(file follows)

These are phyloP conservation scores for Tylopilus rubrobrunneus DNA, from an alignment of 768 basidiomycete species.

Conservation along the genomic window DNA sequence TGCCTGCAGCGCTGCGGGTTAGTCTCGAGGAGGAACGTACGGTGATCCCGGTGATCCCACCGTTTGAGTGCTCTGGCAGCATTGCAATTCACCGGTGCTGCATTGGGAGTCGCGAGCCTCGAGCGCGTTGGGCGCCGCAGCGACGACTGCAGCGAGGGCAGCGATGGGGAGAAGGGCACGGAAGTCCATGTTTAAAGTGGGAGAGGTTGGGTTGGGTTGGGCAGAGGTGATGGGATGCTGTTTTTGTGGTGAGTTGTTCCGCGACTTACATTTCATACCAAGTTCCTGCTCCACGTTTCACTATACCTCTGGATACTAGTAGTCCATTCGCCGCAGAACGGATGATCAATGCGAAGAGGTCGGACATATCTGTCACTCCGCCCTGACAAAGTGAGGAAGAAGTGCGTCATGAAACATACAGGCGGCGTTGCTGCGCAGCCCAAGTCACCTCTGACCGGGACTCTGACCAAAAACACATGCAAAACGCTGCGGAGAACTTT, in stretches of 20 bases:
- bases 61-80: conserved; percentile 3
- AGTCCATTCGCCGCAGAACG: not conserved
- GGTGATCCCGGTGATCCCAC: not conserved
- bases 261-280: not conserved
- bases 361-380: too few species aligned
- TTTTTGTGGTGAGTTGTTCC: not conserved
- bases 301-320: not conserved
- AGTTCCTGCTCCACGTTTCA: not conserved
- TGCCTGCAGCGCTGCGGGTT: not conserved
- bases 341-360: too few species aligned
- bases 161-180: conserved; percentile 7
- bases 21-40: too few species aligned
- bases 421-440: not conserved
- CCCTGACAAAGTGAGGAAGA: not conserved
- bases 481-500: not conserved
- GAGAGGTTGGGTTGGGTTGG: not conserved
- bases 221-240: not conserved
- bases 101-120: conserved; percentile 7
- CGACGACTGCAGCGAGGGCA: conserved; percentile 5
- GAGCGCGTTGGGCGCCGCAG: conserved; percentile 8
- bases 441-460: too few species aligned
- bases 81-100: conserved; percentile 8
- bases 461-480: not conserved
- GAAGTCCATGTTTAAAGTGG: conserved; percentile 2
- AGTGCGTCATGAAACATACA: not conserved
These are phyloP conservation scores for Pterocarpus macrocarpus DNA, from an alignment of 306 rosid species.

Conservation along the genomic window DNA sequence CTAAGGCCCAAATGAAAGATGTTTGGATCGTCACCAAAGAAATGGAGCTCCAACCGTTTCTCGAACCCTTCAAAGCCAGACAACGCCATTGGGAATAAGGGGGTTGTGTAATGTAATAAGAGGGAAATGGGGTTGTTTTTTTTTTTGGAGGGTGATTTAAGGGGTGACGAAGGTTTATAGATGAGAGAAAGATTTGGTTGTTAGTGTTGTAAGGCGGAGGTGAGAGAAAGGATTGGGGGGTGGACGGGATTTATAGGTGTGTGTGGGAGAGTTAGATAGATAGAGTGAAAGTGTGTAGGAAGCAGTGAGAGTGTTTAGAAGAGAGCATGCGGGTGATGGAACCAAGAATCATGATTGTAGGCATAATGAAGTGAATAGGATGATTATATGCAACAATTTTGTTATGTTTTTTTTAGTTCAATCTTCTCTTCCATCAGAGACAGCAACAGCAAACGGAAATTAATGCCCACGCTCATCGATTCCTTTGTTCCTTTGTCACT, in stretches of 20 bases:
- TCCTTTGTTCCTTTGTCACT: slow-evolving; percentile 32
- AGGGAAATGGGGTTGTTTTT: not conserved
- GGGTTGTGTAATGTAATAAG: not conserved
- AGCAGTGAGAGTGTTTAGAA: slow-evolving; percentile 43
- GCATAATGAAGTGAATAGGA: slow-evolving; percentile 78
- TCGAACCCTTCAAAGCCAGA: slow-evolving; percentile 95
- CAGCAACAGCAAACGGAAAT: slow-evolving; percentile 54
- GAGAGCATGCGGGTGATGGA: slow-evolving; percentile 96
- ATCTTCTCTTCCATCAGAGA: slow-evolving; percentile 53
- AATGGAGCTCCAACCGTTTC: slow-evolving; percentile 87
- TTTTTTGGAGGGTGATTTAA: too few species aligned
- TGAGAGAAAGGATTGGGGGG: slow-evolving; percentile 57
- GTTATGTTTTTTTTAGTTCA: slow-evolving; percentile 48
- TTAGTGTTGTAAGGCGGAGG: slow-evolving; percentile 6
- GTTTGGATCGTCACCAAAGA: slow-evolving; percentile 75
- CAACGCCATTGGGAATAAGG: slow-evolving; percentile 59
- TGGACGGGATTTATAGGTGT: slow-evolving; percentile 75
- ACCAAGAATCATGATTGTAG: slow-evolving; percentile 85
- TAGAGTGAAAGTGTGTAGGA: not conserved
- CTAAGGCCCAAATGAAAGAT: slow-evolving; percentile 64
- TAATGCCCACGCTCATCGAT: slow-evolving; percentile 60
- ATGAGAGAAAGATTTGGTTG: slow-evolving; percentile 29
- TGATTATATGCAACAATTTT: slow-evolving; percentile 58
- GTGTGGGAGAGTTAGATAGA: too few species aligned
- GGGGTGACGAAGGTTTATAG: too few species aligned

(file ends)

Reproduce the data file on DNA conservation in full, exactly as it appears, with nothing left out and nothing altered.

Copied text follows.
These are phyloP conservation scores for Tylopilus rubrobrunneus DNA, from an alignment of 768 basidiomycete species.

Conservation along the genomic window DNA sequence TGCCTGCAGCGCTGCGGGTTAGTCTCGAGGAGGAACGTACGGTGATCCCGGTGATCCCACCGTTTGAGTGCTCTGGCAGCATTGCAATTCACCGGTGCTGCATTGGGAGTCGCGAGCCTCGAGCGCGTTGGGCGCCGCAGCGACGACTGCAGCGAGGGCAGCGATGGGGAGAAGGGCACGGAAGTCCATGTTTAAAGTGGGAGAGGTTGGGTTGGGTTGGGCAGAGGTGATGGGATGCTGTTTTTGTGGTGAGTTGTTCCGCGACTTACATTTCATACCAAGTTCCTGCTCCACGTTTCACTATACCTCTGGATACTAGTAGTCCATTCGCCGCAGAACGGATGATCAATGCGAAGAGGTCGGACATATCTGTCACTCCGCCCTGACAAAGTGAGGAAGAAGTGCGTCATGAAACATACAGGCGGCGTTGCTGCGCAGCCCAAGTCACCTCTGACCGGGACTCTGACCAAAAACACATGCAAAACGCTGCGGAGAACTTT, in stretches of 20 bases:
- bases 61-80: conserved; percentile 3
- AGTCCATTCGCCGCAGAACG: not conserved
- GGTGATCCCGGTGATCCCAC: not conserved
- bases 261-280: not conserved
- bases 361-380: too few species aligned
- TTTTTGTGGTGAGTTGTTCC: not conserved
- bases 301-320: not conserved
- AGTTCCTGCTCCACGTTTCA: not conserved
- TGCCTGCAGCGCTGCGGGTT: not conserved
- bases 341-360: too few species aligned
- bases 161-180: conserved; percentile 7
- bases 21-40: too few species aligned
- bases 421-440: not conserved
- CCCTGACAAAGTGAGGAAGA: not conserved
- bases 481-500: not conserved
- GAGAGGTTGGGTTGGGTTGG: not conserved
- bases 221-240: not conserved
- bases 101-120: conserved; percentile 7
- CGACGACTGCAGCGAGGGCA: conserved; percentile 5
- GAGCGCGTTGGGCGCCGCAG: conserved; percentile 8
- bases 441-460: too few species aligned
- bases 81-100: conserved; percentile 8
- bases 461-480: not conserved
- GAAGTCCATGTTTAAAGTGG: conserved; percentile 2
- AGTGCGTCATGAAACATACA: not conserved
These are phyloP conservation scores for Pterocarpus macrocarpus DNA, from an alignment of 306 rosid species.

Conservation along the genomic window DNA sequence CTAAGGCCCAAATGAAAGATGTTTGGATCGTCACCAAAGAAATGGAGCTCCAACCGTTTCTCGAACCCTTCAAAGCCAGACAACGCCATTGGGAATAAGGGGGTTGTGTAATGTAATAAGAGGGAAATGGGGTTGTTTTTTTTTTTGGAGGGTGATTTAAGGGGTGACGAAGGTTTATAGATGAGAGAAAGATTTGGTTGTTAGTGTTGTAAGGCGGAGGTGAGAGAAAGGATTGGGGGGTGGACGGGATTTATAGGTGTGTGTGGGAGAGTTAGATAGATAGAGTGAAAGTGTGTAGGAAGCAGTGAGAGTGTTTAGAAGAGAGCATGCGGGTGATGGAACCAAGAATCATGATTGTAGGCATAATGAAGTGAATAGGATGATTATATGCAACAATTTTGTTATGTTTTTTTTAGTTCAATCTTCTCTTCCATCAGAGACAGCAACAGCAAACGGAAATTAATGCCCACGCTCATCGATTCCTTTGTTCCTTTGTCACT, in stretches of 20 bases:
- TCCTTTGTTCCTTTGTCACT: slow-evolving; percentile 32
- AGGGAAATGGGGTTGTTTTT: not conserved
- GGGTTGTGTAATGTAATAAG: not conserved
- AGCAGTGAGAGTGTTTAGAA: slow-evolving; percentile 43
- GCATAATGAAGTGAATAGGA: slow-evolving; percentile 78
- TCGAACCCTTCAAAGCCAGA: slow-evolving; percentile 95
- CAGCAACAGCAAACGGAAAT: slow-evolving; percentile 54
- GAGAGCATGCGGGTGATGGA: slow-evolving; percentile 96
- ATCTTCTCTTCCATCAGAGA: slow-evolving; percentile 53
- AATGGAGCTCCAACCGTTTC: slow-evolving; percentile 87
- TTTTTTGGAGGGTGATTTAA: too few species aligned
- TGAGAGAAAGGATTGGGGGG: slow-evolving; percentile 57
- GTTATGTTTTTTTTAGTTCA: slow-evolving; percentile 48
- TTAGTGTTGTAAGGCGGAGG: slow-evolving; percentile 6
- GTTTGGATCGTCACCAAAGA: slow-evolving; percentile 75
- CAACGCCATTGGGAATAAGG: slow-evolving; percentile 59
- TGGACGGGATTTATAGGTGT: slow-evolving; percentile 75
- ACCAAGAATCATGATTGTAG: slow-evolving; percentile 85
- TAGAGTGAAAGTGTGTAGGA: not conserved
- CTAAGGCCCAAATGAAAGAT: slow-evolving; percentile 64
- TAATGCCCACGCTCATCGAT: slow-evolving; percentile 60
- ATGAGAGAAAGATTTGGTTG: slow-evolving; percentile 29
- TGATTATATGCAACAATTTT: slow-evolving; percentile 58
- GTGTGGGAGAGTTAGATAGA: too few species aligned
- GGGGTGACGAAGGTTTATAG: too few species aligned